We had actually made one platform, me and my co-founder by ourselves, with an outside development company, and it was messed up. This is when we had realized, we need somebody who can speak that language, because neither one of us understood developers. They were a strange breed to us. We didn’t understand the language, how they worked.

I said, “Watch us for a little bit.” So, he did. What I then did was, every client meeting I had—which we had a ton back then, and they were with major companies—I contacted Noman and I said, “Join the meeting, join the calls we have right now with Volkswagen, with Audi.” I throw these names out there. He heard these millions that we were making, just in the very short amount of time that he was watching us. In a few months, he’s seeing the revenues go up. I’m sharing my revenues. I’m sharing the whole bottom line. I’m sending him exactly how profitable we are. Then basically, after a few months, he’s like, “I’d be stupid not to make this deal.” I said, “I knew it, thank you very much.”

Loren Feldman:
Was he worth it?

Diana Lee:
He was. We blossomed, we learned a lot as a team. It wasn’t like it was perfect right from the get-go. I think he needed to learn how each of the operations worked with each of the other teams. We—the operations team, our accounts team, our sales team, our campaigns team, our search team—also had to learn how the development would actually play, in terms of being able to scale the rest of our operations.

Karen Clark Cole:
Did he come in and build an engineering team?

Diana Lee:
Exactly, initially it was a small engineering team. Our thought was, this engineering team was just going to be internal to us at the end. There were two things that had happened. We wanted him to be internal to us to build the platforms that we needed in order to scale the advertising. So how do we make 100 ads in five minutes versus 50 hours? How do we produce all those assets?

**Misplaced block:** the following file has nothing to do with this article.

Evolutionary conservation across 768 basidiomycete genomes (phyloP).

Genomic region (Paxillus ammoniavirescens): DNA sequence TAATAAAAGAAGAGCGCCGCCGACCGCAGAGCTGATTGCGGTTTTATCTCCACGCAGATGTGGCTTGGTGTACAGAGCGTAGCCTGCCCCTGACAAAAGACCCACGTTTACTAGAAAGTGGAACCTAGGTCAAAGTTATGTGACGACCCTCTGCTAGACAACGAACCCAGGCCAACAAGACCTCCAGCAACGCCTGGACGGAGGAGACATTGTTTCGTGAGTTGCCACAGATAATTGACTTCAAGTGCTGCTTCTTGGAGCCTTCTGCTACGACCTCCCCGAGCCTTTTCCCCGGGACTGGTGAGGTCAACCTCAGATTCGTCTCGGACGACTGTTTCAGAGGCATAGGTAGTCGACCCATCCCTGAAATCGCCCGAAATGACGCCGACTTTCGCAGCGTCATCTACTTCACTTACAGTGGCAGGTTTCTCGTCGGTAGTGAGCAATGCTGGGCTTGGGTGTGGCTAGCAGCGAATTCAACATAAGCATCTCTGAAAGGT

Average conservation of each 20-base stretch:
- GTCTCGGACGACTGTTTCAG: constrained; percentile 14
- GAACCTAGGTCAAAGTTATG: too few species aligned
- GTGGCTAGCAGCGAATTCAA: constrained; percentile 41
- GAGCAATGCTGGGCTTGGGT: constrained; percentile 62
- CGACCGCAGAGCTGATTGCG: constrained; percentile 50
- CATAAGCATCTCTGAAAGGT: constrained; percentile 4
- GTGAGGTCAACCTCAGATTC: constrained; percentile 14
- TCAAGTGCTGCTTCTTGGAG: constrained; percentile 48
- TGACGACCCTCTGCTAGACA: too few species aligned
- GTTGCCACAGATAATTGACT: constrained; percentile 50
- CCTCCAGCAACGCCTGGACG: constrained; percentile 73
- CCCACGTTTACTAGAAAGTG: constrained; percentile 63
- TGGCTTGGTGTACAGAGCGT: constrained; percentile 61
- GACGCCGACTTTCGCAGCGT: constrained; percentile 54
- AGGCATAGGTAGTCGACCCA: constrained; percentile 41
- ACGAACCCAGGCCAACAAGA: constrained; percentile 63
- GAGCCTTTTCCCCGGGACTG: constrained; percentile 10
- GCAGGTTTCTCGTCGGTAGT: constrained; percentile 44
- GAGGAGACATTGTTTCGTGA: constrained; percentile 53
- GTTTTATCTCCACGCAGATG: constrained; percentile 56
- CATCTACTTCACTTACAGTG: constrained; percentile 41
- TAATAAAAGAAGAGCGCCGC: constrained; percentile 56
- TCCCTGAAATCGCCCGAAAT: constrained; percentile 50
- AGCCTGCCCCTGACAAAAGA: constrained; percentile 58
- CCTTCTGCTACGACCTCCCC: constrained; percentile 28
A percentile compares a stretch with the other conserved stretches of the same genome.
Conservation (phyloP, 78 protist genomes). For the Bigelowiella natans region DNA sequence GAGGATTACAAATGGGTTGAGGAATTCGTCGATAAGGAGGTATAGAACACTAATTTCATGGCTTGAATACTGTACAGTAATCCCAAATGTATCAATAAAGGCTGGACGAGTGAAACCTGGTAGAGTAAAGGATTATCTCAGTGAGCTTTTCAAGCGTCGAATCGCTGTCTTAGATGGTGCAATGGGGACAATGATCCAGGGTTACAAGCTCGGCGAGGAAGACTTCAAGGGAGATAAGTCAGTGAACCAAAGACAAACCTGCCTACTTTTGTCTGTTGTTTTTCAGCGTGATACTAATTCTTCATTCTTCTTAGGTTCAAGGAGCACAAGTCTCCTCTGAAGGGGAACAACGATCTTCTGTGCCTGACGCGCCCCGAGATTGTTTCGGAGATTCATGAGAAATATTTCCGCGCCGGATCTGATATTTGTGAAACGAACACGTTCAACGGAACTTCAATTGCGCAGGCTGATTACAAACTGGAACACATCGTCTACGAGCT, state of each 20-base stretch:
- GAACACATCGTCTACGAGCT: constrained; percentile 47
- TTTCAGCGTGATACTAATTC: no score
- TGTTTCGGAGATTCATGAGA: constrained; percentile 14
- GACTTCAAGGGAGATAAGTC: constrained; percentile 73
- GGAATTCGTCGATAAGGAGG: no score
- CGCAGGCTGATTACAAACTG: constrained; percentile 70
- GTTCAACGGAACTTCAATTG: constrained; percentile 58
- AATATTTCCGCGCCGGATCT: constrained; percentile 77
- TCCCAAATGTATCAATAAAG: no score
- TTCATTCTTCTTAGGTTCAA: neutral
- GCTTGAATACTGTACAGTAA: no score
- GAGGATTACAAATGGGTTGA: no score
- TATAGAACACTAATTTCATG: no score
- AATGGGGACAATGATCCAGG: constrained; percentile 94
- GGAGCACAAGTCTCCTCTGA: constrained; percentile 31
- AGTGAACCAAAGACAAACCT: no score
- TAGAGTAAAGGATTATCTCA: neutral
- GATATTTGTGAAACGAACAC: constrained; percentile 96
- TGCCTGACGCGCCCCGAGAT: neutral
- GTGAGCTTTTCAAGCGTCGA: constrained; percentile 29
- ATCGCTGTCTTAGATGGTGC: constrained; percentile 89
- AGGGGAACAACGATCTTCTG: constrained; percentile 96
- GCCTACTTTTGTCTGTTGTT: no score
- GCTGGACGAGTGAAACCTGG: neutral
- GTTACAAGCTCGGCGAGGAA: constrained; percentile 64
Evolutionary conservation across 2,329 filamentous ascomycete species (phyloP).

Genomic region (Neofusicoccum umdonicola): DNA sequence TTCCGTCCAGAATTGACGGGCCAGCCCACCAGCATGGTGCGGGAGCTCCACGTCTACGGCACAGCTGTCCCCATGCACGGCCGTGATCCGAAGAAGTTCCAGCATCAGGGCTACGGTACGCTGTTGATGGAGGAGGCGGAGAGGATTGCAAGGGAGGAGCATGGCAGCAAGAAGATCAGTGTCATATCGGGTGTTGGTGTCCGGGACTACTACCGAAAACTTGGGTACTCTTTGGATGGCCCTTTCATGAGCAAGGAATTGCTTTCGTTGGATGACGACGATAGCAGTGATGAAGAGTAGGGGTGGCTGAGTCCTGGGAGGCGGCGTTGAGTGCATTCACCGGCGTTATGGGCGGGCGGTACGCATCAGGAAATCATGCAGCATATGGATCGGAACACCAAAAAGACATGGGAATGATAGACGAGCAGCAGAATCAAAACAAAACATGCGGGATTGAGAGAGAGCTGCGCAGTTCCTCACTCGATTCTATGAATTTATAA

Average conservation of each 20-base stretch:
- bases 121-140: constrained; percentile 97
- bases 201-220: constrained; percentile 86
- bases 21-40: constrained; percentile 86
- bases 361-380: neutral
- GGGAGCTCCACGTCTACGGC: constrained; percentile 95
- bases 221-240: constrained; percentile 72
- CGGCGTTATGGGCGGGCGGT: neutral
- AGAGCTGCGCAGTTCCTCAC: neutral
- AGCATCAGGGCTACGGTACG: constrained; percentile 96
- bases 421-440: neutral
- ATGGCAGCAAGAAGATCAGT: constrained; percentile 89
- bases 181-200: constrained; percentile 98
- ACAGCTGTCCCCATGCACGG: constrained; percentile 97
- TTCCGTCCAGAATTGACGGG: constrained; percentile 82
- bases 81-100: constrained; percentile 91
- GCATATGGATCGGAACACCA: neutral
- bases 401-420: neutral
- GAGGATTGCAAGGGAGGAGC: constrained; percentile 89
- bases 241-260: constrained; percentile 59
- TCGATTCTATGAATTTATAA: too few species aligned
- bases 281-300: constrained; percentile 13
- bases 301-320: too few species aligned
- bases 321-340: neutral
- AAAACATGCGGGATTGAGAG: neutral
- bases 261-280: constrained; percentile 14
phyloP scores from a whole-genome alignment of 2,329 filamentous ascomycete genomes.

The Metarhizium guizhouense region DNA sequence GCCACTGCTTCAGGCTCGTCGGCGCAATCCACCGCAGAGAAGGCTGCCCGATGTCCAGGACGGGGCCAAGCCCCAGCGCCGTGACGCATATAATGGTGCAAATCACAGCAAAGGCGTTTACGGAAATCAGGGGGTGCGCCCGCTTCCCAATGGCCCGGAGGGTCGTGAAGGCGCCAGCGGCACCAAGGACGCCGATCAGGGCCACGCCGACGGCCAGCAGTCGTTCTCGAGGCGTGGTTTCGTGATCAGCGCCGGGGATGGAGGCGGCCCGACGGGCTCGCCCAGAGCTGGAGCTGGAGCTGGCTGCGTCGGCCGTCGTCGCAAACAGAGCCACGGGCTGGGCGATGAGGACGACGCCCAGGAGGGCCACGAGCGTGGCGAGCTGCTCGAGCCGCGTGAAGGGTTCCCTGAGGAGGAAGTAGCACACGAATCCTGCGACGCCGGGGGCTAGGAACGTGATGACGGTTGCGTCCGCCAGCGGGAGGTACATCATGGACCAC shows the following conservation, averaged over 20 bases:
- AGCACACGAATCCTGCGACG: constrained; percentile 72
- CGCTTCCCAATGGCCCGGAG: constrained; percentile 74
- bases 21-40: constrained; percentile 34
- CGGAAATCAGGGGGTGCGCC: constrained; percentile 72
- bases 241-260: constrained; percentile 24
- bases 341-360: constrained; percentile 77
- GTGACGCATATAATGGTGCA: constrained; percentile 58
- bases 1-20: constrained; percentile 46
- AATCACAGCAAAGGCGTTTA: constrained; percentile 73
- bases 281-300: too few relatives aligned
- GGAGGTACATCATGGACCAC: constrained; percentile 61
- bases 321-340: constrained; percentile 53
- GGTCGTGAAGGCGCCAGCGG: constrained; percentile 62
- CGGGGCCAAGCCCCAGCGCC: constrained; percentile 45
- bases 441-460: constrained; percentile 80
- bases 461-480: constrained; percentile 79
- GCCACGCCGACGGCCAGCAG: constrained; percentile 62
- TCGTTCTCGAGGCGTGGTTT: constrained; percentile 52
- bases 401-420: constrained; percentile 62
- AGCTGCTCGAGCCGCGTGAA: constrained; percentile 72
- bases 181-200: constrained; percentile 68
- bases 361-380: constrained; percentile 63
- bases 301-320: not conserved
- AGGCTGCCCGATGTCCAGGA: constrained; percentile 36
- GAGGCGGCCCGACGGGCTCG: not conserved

Karen Clark Cole:
Was that your goal from the start? Or did that evolve as you saw what the platform could do?

Diana Lee:
Yeah, it started evolving. Each of the team members was really frustrated with parts of their jobs. It was like, “Diana, it’s taking way too long to QC all of these ads. We need something that actually allows us to QC in a streamlined process.” “Diana, we don’t want to screenshot anymore. We want PDF filing where all of it is screenshot within seconds’ time.”

As we’re fixing all the different situations that each team member is having, in terms of the operational part of what makes their job not engaging for them, or how difficult it was for them, that’s when we would go to Noman’s team and say, “There are five people on that team. They’re all complaining about the same thing. I need you guys to enter this into that platform that you’re building right now.”

Karen Clark Cole:
So you were doing internal research.

Diana Lee:
Yeah. It was our internal research of our agency that basically told our tech team what to develop so that they could produce those things for what was challenging for the internal team.

Loren Feldman:
You said there was some pain involved in being self-funded. What were you referring to?

Diana Lee: